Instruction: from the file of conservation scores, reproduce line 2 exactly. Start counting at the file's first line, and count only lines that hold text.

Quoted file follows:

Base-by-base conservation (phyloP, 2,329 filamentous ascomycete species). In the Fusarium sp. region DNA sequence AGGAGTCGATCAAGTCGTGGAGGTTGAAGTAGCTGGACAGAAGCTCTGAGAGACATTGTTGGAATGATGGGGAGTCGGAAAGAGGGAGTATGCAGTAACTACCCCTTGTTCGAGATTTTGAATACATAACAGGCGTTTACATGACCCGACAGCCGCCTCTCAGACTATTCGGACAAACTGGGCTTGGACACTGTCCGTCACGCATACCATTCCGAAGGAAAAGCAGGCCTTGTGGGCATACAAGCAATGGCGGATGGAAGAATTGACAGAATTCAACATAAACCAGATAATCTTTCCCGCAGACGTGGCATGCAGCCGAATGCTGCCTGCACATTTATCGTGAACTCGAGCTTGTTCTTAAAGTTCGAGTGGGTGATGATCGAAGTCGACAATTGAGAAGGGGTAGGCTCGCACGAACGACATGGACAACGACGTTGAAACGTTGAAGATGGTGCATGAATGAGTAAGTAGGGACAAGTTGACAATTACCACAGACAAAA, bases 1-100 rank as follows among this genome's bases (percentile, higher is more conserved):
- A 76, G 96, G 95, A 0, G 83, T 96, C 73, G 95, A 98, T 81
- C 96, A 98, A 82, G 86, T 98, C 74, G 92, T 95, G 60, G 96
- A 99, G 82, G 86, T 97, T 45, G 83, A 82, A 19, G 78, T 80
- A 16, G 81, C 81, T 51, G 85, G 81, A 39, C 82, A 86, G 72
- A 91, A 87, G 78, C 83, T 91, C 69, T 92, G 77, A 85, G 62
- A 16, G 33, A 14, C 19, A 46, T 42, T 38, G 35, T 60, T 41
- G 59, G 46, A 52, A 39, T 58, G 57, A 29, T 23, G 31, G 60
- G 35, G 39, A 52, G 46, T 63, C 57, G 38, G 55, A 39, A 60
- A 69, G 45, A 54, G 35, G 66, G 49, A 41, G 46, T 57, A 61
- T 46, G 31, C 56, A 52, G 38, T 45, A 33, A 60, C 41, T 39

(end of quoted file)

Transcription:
- A 76, G 96, G 95, A 0, G 83, T 96, C 73, G 95, A 98, T 81